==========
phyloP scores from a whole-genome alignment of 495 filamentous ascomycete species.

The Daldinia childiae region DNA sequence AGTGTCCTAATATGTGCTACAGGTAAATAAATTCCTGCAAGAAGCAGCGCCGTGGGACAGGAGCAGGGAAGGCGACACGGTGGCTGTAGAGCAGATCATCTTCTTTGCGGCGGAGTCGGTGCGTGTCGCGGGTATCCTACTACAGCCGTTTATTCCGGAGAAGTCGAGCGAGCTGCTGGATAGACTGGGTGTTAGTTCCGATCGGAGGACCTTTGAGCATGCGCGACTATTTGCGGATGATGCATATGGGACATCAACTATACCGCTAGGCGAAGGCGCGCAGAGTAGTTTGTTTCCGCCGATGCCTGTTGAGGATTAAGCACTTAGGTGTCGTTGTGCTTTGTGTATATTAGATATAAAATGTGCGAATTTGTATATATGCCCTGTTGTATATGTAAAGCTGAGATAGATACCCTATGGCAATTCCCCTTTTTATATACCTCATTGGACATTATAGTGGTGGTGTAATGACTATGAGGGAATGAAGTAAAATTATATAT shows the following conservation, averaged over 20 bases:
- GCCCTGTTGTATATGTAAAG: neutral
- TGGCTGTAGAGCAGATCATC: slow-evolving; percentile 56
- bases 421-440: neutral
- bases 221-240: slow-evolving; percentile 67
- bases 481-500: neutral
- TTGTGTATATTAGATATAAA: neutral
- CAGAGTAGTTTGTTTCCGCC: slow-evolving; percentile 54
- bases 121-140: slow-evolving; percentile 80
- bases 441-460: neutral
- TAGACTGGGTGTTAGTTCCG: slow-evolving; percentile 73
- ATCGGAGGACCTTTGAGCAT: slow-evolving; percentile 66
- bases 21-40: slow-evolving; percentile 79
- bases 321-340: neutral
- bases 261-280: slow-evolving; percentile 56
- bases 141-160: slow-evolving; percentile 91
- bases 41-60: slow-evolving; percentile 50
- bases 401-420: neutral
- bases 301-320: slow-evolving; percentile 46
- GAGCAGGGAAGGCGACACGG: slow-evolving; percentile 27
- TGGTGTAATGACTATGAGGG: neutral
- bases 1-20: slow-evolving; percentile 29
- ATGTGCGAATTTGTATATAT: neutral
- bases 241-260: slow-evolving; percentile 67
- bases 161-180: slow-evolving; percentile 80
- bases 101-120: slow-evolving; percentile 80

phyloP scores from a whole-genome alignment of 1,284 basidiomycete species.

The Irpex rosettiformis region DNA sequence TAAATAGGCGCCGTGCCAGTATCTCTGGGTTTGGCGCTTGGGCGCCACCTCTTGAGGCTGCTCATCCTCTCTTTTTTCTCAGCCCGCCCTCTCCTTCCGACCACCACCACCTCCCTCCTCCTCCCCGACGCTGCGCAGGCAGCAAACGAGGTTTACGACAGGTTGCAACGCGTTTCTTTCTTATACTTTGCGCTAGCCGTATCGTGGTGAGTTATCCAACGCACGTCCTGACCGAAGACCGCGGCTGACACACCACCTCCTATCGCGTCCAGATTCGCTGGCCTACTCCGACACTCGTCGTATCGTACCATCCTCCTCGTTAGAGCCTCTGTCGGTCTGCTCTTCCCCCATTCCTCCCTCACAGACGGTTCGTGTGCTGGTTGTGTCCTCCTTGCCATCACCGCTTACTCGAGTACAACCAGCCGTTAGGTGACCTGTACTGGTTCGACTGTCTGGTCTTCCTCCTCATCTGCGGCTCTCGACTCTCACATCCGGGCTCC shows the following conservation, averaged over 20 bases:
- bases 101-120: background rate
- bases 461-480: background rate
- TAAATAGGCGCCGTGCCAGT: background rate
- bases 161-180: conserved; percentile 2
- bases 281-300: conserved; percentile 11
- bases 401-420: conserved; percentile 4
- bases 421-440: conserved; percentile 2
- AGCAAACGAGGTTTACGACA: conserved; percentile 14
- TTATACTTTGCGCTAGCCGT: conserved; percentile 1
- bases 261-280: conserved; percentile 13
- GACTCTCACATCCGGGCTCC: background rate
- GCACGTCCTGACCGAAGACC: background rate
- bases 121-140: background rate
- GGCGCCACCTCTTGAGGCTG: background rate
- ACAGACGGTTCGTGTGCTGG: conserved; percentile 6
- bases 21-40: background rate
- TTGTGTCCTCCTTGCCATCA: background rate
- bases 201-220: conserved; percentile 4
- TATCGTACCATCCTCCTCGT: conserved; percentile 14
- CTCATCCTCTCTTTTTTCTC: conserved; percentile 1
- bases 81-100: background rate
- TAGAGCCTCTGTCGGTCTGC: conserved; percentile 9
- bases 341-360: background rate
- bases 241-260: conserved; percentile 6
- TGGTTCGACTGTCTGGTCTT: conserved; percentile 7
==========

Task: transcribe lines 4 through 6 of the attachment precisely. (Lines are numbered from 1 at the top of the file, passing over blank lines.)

- TGGCTGTAGAGCAGATCATC: slow-evolving; percentile 56
- bases 421-440: neutral
- bases 221-240: slow-evolving; percentile 67